decided: December 11, 1969.
PEOPLES CAB COMPANY, APPELLANT,
PENNSYLVANIA PUBLIC UTILITY COMMISSION
Appeal from order of Pennsylvania Public Utility Commission, No. I. D. 92, in re investigation into management of Peoples Cab Company of Pittsburgh.
Robert A. Cohen, for appellant.
Morton Krase, Assistant Counsel, with him Paul Silverstein, Counsel, for Pennsylvania Public Utility Commission, appellee.
Wright, P. J., Watkins, Montgomery, Jacobs, Hoffman, Spaulding, and Cercone, JJ. Opinion by Hoffman, J. Wright, P. J., dissents.
[ 216 Pa. Super. Page 19]
This is an appeal by Peoples Cab Company from an order of the Pennsylvania Public Utility Commission rescinding and canceling Peoples' certificate of public convenience unless it conforms to a prior order of the Commission which we affirmed in Peoples Cab Co. v. Pennsylvania Public Utility Commission, 185 Pa. Superior Ct. 628, 137 A.2d 873 (1958).
In that case, certain of Peoples drivers operated under a plan whereby the company failed to regulate
[ 216 Pa. Super. Page 20]
shifts, hours and areas of operation, leaving all to the discretion of the drivers. We affirmed the Commission's order directing Peoples to desist from the practice of allowing drivers to operate at times and places selected by them, and to supervise and control regular periods of operation and establish areas within which cabs operated so that a comprehensive coordinated taxicab system would be inaugurated in the certificated area.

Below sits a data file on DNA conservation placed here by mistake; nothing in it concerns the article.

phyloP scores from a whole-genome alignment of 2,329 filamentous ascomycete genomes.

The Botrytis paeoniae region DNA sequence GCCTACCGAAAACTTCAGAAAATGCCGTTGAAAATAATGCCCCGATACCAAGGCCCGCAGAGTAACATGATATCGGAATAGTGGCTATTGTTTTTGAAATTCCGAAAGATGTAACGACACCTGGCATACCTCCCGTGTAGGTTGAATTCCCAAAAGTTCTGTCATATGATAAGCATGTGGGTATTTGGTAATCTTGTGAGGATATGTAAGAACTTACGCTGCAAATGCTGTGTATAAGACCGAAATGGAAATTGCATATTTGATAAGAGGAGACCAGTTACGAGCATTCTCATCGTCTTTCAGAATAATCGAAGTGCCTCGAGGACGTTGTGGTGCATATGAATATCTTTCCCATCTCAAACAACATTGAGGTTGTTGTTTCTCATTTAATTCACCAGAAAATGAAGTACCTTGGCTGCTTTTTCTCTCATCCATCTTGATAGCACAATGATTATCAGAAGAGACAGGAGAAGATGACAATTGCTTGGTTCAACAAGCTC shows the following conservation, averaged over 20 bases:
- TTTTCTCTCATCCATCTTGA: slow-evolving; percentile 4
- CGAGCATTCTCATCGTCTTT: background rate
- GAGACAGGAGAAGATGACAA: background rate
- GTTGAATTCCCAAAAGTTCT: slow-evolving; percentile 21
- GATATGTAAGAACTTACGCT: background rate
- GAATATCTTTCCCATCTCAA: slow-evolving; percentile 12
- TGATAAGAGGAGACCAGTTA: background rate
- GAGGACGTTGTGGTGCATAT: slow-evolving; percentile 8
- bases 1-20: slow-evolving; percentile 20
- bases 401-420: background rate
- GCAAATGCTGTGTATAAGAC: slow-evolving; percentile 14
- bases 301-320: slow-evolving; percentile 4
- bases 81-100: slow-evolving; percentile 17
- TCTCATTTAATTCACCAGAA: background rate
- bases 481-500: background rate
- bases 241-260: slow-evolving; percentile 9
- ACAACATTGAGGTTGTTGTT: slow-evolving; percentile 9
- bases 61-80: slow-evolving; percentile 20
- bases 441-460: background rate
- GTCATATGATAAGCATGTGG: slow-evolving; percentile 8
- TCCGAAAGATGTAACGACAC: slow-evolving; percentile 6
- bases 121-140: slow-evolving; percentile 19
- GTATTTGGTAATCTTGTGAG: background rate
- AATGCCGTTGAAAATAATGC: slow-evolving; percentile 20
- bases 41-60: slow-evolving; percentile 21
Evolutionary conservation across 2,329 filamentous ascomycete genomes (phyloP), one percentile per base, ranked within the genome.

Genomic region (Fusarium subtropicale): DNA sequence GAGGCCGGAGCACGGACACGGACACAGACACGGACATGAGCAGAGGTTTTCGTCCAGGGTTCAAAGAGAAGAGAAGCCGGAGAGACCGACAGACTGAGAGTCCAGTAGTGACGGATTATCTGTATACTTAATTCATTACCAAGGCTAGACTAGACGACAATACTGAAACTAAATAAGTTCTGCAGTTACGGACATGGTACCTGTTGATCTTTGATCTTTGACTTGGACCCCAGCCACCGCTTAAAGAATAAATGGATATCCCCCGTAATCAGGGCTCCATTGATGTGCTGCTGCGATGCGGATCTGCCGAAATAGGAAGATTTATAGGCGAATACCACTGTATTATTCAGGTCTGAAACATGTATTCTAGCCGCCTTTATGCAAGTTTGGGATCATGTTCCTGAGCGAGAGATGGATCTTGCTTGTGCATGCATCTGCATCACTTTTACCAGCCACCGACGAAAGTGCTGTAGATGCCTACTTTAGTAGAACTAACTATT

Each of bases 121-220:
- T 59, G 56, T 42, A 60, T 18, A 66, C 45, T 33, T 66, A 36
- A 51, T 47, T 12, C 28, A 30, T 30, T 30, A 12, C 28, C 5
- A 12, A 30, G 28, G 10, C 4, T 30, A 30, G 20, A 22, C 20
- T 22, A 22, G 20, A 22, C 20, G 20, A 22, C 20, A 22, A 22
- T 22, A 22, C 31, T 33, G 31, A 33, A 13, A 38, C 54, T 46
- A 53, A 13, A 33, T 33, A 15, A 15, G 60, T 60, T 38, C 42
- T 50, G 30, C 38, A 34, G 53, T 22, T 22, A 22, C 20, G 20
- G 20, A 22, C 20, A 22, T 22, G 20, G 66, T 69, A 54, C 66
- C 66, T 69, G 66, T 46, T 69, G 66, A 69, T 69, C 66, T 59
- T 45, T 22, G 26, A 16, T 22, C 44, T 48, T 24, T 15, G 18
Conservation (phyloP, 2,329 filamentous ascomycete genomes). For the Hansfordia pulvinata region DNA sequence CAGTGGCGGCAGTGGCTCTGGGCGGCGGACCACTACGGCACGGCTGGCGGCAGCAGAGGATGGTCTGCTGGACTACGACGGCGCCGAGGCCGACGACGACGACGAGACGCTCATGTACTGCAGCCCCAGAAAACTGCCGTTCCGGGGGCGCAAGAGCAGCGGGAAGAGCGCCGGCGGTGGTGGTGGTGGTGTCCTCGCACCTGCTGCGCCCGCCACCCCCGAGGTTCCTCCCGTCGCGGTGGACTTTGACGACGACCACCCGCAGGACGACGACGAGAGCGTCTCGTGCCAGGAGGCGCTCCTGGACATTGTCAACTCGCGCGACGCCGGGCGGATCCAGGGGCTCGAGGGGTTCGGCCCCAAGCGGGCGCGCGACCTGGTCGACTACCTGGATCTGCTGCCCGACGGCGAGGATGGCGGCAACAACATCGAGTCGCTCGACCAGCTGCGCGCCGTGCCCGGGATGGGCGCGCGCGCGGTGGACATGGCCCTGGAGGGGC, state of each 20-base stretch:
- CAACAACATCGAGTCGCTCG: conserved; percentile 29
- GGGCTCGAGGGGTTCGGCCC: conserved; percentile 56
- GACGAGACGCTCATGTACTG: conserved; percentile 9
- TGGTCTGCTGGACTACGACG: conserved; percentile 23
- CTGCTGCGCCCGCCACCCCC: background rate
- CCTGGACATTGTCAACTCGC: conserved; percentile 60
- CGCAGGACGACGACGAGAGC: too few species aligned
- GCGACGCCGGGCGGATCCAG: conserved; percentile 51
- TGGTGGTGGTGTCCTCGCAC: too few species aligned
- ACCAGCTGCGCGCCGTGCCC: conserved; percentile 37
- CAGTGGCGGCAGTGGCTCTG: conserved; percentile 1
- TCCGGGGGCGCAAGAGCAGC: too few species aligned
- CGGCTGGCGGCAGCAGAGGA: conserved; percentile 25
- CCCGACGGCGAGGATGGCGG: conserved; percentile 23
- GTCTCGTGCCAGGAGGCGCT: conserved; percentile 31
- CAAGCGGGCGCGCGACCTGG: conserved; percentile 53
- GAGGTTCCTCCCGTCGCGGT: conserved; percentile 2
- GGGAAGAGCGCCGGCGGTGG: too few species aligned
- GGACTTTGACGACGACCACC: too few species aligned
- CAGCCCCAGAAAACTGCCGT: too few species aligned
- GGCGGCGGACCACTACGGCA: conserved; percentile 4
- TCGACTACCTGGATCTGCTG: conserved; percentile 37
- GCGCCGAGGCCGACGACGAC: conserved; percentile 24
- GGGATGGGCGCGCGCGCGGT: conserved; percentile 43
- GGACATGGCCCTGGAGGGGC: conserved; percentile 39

In support of this conclusion we stated:
"The Commission found that the resulting operation at the whim of each of the operators has failed to furnish a complete, comprehensive, co-ordinated utility service. Section 401 of the Act of May 28, 1937, P. L. 1053, 66 PS § 1171, provides that the service furnished by every public utility 'shall be reasonably continuous and without unreasonable interruptions or delay.' Section 403 of the same act, 66 PS § 1173, provides that every common carrier 'shall operate its facilities with sufficient frequency, at such reasonable and proper times, and to and from such stations or points, as the commission, having regard to the accommodation, convenience, and safety of the public, may require. . . .' The legislature clearly granted to the Commission control over the times and places of operation and the distribution of facilities over the area served by the utility."
In 1968, the Commission instituted a further investigation of Peoples. The investigation revealed that as of June 1, 1967, Peoples had instituted a lease program whereby it agreed to lease a taxicab to a driver as an independent contractor. Under this lease the driver agreed to be liable for all federal, state and local taxes including social security, and that as an independent contractor, he would not be covered under the Pennsylvania Unemployment Compensation Law.
[ 216 Pa. Super. Page 21]
The lessee further agreed to pay a fixed rental and a specified sum for gasoline.